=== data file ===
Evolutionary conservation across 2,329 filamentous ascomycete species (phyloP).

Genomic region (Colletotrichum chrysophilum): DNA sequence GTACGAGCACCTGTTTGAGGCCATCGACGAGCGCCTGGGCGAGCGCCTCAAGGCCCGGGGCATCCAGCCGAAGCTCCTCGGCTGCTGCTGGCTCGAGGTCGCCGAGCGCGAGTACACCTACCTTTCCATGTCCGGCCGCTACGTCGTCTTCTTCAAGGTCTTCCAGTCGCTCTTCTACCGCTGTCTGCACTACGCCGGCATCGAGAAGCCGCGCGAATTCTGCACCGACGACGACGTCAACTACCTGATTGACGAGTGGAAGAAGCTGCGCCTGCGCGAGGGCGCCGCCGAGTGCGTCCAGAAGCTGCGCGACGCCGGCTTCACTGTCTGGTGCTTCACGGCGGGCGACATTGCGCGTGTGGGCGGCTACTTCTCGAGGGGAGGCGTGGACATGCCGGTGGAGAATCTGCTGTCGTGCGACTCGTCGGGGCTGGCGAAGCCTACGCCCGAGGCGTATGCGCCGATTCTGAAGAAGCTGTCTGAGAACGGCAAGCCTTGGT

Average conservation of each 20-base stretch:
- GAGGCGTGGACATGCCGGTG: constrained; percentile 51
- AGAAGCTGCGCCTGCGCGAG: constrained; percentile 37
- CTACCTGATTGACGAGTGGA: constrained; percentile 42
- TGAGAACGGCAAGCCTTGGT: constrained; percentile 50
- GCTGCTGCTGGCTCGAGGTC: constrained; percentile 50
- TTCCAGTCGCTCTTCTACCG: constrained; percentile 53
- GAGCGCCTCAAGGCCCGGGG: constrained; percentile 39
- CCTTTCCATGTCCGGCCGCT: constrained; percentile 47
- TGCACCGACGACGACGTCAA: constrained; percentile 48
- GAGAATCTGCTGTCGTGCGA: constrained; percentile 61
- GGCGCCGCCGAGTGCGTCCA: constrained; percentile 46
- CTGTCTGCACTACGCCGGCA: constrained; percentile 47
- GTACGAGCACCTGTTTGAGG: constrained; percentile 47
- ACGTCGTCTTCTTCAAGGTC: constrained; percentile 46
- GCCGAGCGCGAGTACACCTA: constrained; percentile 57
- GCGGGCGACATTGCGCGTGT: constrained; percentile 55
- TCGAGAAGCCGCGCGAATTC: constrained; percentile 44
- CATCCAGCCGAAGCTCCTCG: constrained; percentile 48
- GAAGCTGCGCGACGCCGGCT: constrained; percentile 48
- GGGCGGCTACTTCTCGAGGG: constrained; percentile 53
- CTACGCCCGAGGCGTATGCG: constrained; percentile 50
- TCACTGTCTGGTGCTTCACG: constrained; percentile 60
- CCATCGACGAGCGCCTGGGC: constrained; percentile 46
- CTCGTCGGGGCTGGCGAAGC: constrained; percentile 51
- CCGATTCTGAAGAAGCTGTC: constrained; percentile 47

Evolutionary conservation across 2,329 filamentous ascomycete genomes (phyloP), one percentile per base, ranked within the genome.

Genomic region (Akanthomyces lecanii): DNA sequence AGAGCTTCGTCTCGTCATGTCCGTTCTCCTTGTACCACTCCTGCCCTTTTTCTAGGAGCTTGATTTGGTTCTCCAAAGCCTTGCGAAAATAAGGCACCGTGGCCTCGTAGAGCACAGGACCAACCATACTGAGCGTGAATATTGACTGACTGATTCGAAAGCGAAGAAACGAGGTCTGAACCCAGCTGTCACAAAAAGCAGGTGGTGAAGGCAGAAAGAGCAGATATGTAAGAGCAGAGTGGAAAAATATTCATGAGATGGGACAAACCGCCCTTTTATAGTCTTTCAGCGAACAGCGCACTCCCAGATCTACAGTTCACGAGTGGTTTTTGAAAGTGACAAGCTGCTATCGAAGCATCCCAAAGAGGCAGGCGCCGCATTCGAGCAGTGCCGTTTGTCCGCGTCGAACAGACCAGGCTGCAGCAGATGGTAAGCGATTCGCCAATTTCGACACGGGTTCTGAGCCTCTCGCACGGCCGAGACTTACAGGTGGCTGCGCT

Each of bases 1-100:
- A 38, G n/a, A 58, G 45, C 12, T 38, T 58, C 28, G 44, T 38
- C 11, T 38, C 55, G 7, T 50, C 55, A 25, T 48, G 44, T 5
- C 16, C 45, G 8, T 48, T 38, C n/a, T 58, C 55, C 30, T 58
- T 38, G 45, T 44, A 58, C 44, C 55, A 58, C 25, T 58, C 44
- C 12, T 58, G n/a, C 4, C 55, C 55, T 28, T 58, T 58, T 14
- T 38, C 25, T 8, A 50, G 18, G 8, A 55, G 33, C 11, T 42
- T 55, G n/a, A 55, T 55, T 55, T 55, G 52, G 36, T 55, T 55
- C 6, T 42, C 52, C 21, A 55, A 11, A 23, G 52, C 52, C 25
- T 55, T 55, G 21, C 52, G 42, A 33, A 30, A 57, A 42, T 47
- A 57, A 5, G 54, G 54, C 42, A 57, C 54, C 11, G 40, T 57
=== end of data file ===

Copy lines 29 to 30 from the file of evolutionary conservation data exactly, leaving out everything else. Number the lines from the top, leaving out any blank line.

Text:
Evolutionary conservation across 2,329 filamentous ascomycete genomes (phyloP), one percentile per base, ranked within the genome.

Genomic region (Akanthomyces lecanii): DNA sequence AGAGCTTCGTCTCGTCATGTCCGTTCTCCTTGTACCACTCCTGCCCTTTTTCTAGGAGCTTGATTTGGTTCTCCAAAGCCTTGCGAAAATAAGGCACCGTGGCCTCGTAGAGCACAGGACCAACCATACTGAGCGTGAATATTGACTGACTGATTCGAAAGCGAAGAAACGAGGTCTGAACCCAGCTGTCACAAAAAGCAGGTGGTGAAGGCAGAAAGAGCAGATATGTAAGAGCAGAGTGGAAAAATATTCATGAGATGGGACAAACCGCCCTTTTATAGTCTTTCAGCGAACAGCGCACTCCCAGATCTACAGTTCACGAGTGGTTTTTGAAAGTGACAAGCTGCTATCGAAGCATCCCAAAGAGGCAGGCGCCGCATTCGAGCAGTGCCGTTTGTCCGCGTCGAACAGACCAGGCTGCAGCAGATGGTAAGCGATTCGCCAATTTCGACACGGGTTCTGAGCCTCTCGCACGGCCGAGACTTACAGGTGGCTGCGCT